Anne T. Bader
Ms. Bader has nearly 40 years of experience in archaeology and Cultural Resources Management. Experienced in both prehistoric and historical archaeology, she has served as Principal Investigator for the full range of archaeological investigations. Her professional experience lies both in the private and public sectors and includes managing CRM units for small and large firms and serving as archaeologist for the U.S. Army Corps of Engineers, Louisville District. In 2006, Ms. Bader established a woman-owned small business in Corn Island Archaeology LLC to fill a niche providing quality and cost-effective services to local and regional clientele in the Falls of the Ohio River area of north-central Kentucky and southern Indiana. Since then, the firm has expanded its reach in those states and into Ohio and West Virginia. Ms. Bader is committed to public archaeology and education. In 2002, she formed the Falls of the Ohio Archaeological Society (FOAS), an award-winning professional/amateur/student alliance that has attracted interested membership from three states. In 2004, she was awarded the Indiana Archaeology Award. She has served as adjunct instructor at Jefferson Community College in Louisville where she teaches courses in archaeology and New World civilization.
Ms. King received her M.A. at the University of Arkansas and has over 17 years of experience in Cultural Resources Management in the Midwest, South, Middle Atlantic, and Northeast. Her major area of training is in bioarchaeology, including cemetery excavation, human skeletal analysis, and casket hardware analysis. She has experience in Phase I, II, and III field investigations on prehistoric and historic sites and laboratory analysis of both prehistoric and historic artifacts. She is well versed on the Section 106 process and nominations of archaeological resources to the National Register as well as Federal and state cultural resources law and has composed hundreds of technical reports. Ms. King joined Corn Island Archaeology as Senior Archaeologist in 2006. As Vice President of Archaeology, she serves as a principal investigator on all phases of survey and is responsible for coordination with public and private sector clients, proposal preparation, development of budgets and scopes of work, editorial review, project management, and staff supervision. Ms. King has participated on international excavations in Egypt and Jordan and recently received a Research and Author Fellowship for excavations at the South Tombs Cemetery at Amarna, Egypt through a joint collaboration between the Amarna Trust and the University of Arkansas King Fahd Institute for Middle Eastern Studies.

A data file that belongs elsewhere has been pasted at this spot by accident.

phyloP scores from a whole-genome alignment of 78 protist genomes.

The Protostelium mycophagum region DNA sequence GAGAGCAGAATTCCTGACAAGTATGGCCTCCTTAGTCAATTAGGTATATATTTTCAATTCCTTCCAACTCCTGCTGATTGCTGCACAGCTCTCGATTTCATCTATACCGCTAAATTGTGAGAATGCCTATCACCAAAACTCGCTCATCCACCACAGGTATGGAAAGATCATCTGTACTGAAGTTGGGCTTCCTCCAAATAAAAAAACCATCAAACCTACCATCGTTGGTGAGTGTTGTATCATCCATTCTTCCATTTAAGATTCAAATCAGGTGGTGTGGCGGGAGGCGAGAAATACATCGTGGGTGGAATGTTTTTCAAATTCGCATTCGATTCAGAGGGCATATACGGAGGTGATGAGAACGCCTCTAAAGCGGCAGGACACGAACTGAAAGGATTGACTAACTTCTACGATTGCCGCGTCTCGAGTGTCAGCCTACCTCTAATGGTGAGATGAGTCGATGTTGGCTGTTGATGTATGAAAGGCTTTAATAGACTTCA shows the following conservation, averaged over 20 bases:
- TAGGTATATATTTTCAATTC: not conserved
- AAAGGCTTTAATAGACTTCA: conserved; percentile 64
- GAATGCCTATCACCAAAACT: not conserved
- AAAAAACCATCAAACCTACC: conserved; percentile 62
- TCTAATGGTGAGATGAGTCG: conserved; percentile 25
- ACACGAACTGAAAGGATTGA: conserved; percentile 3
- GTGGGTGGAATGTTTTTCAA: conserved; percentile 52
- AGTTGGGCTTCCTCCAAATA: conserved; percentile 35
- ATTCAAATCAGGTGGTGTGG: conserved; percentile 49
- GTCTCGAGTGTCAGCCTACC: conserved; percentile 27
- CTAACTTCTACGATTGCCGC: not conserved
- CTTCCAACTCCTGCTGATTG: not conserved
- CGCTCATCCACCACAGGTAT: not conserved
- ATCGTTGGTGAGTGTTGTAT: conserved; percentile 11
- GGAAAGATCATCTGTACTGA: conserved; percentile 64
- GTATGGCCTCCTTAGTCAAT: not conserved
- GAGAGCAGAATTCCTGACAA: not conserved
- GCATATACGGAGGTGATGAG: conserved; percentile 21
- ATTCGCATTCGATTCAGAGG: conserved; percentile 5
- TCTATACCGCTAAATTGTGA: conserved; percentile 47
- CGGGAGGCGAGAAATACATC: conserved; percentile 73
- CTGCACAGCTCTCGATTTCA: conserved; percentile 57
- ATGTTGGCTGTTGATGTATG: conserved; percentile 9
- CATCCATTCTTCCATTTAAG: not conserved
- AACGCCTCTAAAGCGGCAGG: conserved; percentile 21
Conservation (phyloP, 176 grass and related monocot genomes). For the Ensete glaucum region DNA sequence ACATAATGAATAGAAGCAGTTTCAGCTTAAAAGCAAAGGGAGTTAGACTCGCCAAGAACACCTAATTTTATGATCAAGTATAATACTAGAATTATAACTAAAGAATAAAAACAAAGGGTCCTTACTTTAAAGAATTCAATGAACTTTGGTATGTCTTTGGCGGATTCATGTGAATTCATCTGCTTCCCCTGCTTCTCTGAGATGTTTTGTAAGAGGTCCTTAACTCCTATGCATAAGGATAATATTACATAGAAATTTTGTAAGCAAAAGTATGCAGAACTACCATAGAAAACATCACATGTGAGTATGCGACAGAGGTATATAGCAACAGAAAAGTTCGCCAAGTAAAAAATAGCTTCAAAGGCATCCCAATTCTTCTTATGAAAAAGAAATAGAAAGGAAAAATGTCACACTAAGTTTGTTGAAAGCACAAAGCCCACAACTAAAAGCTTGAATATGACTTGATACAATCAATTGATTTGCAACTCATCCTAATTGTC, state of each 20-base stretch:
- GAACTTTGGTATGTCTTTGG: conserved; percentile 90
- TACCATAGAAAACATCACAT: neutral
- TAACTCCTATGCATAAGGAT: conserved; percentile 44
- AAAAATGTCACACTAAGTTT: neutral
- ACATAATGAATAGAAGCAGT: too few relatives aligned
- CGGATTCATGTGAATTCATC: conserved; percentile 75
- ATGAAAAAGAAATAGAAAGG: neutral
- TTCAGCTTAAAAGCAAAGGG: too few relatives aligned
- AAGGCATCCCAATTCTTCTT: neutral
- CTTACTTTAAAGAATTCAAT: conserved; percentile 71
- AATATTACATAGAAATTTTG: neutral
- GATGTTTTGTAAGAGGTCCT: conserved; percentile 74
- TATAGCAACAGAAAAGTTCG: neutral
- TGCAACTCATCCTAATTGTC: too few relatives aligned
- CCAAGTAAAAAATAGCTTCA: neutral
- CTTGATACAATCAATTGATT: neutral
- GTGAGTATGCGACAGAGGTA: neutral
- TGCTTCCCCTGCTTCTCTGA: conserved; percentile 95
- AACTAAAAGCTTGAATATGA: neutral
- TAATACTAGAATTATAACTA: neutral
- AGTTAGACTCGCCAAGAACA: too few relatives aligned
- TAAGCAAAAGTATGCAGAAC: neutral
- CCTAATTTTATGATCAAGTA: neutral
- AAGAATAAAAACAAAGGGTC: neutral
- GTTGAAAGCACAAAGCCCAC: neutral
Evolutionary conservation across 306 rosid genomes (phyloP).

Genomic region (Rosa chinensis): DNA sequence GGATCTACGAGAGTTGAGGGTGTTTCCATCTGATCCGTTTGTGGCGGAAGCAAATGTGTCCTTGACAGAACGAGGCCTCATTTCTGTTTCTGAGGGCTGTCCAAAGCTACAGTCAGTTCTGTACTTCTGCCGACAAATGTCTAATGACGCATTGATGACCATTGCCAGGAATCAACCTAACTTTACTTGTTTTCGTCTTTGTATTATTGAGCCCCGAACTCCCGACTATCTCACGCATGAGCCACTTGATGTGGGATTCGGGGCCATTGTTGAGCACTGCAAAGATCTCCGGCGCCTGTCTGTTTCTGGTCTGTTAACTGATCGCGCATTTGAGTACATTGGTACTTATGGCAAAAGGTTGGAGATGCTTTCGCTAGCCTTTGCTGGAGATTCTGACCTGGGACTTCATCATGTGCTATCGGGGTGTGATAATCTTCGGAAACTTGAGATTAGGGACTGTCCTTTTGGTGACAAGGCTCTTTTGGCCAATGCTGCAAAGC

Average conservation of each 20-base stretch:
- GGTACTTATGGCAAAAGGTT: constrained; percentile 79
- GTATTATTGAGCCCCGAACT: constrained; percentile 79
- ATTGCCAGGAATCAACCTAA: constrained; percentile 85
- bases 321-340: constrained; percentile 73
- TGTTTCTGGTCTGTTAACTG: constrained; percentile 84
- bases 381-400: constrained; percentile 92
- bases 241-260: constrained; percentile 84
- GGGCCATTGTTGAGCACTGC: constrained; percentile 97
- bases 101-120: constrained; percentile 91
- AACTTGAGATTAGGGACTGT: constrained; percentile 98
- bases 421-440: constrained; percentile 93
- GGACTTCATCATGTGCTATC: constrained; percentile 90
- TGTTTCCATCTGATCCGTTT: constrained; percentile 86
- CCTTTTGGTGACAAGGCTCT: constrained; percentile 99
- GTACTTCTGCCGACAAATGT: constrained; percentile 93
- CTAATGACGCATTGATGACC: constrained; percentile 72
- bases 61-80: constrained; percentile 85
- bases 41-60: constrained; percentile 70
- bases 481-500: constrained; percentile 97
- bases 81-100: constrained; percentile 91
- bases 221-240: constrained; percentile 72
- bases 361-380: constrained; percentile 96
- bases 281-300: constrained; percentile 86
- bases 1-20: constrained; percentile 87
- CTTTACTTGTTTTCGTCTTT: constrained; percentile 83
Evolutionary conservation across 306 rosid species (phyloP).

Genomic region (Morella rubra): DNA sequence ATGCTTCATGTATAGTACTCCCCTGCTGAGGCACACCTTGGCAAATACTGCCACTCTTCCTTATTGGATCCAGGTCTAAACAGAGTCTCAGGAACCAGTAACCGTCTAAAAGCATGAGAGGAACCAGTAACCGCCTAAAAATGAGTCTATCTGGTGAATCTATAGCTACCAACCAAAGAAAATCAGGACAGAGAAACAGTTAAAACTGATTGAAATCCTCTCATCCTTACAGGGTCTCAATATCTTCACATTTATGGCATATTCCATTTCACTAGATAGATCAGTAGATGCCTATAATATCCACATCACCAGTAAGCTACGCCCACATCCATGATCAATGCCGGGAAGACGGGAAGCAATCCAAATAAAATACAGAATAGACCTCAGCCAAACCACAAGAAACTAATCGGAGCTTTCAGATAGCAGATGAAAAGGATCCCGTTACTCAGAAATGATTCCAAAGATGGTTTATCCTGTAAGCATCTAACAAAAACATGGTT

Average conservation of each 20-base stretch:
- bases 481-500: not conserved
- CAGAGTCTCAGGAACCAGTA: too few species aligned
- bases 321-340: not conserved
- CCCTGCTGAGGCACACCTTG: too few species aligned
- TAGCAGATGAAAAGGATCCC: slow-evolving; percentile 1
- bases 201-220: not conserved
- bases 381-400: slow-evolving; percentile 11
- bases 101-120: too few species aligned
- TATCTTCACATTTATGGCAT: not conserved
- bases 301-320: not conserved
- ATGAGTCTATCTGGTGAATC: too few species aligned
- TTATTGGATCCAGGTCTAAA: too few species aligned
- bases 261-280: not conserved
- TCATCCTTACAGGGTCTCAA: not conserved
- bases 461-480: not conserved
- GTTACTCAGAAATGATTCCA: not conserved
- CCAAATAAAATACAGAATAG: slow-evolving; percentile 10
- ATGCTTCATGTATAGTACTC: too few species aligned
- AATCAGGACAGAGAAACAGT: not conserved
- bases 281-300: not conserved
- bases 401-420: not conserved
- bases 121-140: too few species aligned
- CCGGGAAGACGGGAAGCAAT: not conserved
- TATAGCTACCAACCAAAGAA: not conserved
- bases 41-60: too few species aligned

Ms. McGrath received her B.A. and M.A. degrees from the Ohio State University and has worked for over 14 years in Cultural Resources Management. Over the course of her career, Ms. McGrath has sought additional coursework, certifications, and workshops. She has completed and supervised numerous field and laboratory projects in Midwestern, Middle Atlantic, Caribbean, and Southeastern cultural areas. Technical skills developed during these projects include soil profile interpretation, classification systems and database development, prehistoric through historic ceramic analyses, protohistoric trade artifact analysis, lithic microwear and usewear analyses, lithic material type identification, historic artifact analysis, and collections management. In addition to Section 106 compliance projects, Ms. McGrath participates within a team environment completing Cultural Resource Sensitivity Assessments, Historic Properties Management Plans, and Historic Contexts for local government departments, advocacy groups, and federal agencies. Since 2009, Ms. McGrath has managed Corn Island Archaeology’s laboratory, report production, and database applications. She is also an active member of the non-profit, the Falls of the Ohio Archaeological Society, which educates and works with amateur archaeologists of all ages.
RPA, Project Archaeologist